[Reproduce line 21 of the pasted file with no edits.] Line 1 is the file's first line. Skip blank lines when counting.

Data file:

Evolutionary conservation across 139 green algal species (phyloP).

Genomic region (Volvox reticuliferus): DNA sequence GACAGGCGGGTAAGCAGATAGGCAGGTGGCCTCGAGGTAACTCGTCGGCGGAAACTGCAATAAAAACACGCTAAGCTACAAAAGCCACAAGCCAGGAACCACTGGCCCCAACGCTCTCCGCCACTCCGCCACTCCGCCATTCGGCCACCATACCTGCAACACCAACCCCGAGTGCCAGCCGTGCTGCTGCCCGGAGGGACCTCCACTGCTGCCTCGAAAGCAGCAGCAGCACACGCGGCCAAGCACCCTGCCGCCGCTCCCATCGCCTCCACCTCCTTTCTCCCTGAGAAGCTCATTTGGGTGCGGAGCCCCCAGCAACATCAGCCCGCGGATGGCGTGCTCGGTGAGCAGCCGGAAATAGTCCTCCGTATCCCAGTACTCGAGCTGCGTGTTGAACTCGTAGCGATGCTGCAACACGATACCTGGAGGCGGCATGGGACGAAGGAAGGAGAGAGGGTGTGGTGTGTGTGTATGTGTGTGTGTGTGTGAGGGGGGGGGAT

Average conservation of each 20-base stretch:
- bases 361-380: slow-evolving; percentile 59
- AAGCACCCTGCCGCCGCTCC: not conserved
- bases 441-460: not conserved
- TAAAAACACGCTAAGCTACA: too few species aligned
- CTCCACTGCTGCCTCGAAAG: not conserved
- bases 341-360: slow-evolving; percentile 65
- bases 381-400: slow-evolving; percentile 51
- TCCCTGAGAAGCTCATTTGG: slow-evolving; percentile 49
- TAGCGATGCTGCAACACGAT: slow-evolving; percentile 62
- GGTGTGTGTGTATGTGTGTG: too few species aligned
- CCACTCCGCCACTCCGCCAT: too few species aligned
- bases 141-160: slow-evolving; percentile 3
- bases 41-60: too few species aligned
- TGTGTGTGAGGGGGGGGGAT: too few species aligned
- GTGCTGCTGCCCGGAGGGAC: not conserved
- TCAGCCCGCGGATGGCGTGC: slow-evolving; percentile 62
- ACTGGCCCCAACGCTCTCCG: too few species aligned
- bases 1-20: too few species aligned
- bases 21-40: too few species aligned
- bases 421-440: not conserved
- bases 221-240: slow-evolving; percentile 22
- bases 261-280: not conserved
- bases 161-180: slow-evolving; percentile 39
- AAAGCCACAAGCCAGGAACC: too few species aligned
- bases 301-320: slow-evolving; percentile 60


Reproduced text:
- bases 1-20: too few species aligned